You sound like you have friendships with Black people, and I’m glad to hear it — as I said, it’s nit all that common. But the response that “a friend is a friend regardless of skin color” is a wonderful ideal, but it feels like you’re deflecting the scary questions, like, “Have I, Viola, ever disregarded a Black person’s experience with racism because I believe I already know what’s true?”

            Again, I appreciate your messages! I notice you mentioned Friends. Are you a Quaker? I’m a member of Portland Friends Meeting here in Maine.

          • To further reply to you — since I have never had to be in the dark skin — 24/7 –of those so oppressed Americans, like Terri , their is no way at all that I could ever say, “that I know it all” … but only to reflect that for the United States to divide people and treat people merely on the basis of their skin color — reflects the immaturity and self absorbance of most Americans, whites much more so than those defined as black. I do have biases but toward those Americans who are in total denial of their role in relegating a significance number of Americans to an inferior status – based only on one parameter – the color of their skin and are continue to do so. Again another ‘ism, like sexism, ageism that confirms the fact that America – as the rest of the world is trying to tell us – has never really grown up !

            While I am not a Quaker, my New England heritage is strongly Quaker orientated. From my liberal Puritan family on Cape Cod that not only sided with the Quakers amidst them but converted over—- to meet with the same blind prejudice that still so defines the United States. To the extent that one, my 9th great grandfather, Daniel Wing of Sandwich, MA, had to declare himself legally dead in order to get the Saints off his back —-to those that bought Quaker ideals into central Maine when it was again habitable – that is after the Boston Don’s had crushed all – Catholic, Anglican and native tribal members that got in their way. And I am very proud that it was the Quakers in New England that were and still are deeply involved in human rights. You say that you live in Portland? I hope that you are a member of its NAACP chapter, if not, think about getting on board and helping this magnificent group of people – black and white – who, as a collective, are challenging the very ethos of the State of Maine.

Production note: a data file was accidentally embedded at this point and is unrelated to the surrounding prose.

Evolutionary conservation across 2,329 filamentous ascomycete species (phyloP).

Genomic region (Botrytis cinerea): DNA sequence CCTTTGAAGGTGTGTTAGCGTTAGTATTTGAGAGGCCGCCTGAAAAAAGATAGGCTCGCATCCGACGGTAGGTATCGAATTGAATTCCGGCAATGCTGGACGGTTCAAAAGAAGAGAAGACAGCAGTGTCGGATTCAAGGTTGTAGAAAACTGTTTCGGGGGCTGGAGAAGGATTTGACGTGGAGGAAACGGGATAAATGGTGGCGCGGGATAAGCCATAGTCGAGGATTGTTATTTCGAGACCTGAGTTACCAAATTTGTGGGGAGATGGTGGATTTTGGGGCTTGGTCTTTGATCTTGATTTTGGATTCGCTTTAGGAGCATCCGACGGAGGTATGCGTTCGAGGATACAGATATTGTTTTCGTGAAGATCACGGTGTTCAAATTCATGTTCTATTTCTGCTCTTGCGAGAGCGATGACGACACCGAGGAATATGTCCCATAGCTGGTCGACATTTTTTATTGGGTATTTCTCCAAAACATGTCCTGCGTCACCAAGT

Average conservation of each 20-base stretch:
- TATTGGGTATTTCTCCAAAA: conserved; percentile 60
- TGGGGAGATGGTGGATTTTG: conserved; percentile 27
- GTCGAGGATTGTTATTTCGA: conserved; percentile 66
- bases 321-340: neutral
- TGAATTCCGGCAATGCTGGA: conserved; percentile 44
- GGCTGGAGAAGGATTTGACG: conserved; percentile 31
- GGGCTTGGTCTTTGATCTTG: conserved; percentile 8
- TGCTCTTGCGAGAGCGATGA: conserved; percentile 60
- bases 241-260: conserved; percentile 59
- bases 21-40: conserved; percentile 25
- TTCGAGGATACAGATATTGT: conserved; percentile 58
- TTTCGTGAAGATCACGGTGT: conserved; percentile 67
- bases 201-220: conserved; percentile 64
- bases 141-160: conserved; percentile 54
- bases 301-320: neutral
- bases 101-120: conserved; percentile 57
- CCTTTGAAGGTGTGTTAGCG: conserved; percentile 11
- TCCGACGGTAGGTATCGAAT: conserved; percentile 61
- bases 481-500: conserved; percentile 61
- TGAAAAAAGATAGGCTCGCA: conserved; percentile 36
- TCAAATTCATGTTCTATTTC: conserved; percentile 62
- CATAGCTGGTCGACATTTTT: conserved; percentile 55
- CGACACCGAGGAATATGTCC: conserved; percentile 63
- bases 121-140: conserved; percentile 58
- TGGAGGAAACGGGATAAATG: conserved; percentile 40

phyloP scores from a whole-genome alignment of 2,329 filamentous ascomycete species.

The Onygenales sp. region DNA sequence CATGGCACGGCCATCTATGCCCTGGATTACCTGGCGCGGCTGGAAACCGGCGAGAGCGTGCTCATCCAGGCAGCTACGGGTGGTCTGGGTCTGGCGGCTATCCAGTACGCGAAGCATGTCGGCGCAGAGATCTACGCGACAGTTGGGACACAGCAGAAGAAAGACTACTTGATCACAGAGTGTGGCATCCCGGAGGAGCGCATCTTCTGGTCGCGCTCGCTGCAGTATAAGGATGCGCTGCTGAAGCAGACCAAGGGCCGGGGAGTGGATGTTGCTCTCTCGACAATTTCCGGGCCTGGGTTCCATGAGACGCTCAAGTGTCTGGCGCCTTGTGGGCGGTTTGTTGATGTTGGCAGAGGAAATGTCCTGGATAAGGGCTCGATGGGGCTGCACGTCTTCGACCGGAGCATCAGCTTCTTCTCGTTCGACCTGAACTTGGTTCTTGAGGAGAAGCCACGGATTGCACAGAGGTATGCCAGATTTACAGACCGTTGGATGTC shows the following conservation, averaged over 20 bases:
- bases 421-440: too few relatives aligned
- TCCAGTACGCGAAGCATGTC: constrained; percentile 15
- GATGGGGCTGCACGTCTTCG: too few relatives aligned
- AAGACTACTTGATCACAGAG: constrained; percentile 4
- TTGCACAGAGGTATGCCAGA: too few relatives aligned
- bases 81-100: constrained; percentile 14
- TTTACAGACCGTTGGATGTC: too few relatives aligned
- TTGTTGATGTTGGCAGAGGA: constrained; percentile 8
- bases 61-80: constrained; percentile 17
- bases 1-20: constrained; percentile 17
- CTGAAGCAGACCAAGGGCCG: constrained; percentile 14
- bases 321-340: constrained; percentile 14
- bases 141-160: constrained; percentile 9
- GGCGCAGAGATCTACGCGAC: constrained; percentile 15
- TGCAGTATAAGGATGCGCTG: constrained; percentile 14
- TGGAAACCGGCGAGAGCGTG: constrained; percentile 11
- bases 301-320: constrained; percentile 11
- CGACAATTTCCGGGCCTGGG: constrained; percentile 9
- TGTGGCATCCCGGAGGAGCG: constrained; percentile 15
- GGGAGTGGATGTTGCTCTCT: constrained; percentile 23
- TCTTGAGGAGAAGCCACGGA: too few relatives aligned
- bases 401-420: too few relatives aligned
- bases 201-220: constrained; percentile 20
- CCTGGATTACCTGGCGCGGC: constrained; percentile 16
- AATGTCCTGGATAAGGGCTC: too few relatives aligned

• Hi again, Viola! It sounds like you are saying that you definitely don’t respond differently to Black people than you do to white people, even though Terri said that it’s been her experience that just about every white person in just about every state of the country does the “look-away.” Because you have Black friends, I wonder if you might be interested in these two articles: http://www.upworthy.com/7-things-black-people-want-their-well-meaning-white-friends-to-know and https://theestablishment.co/how-to-talk-to-your-white-best-friend-about-racism-23b95b30985d They are both written by women of color about friendships and interactions with white people who really mean well, like you and me.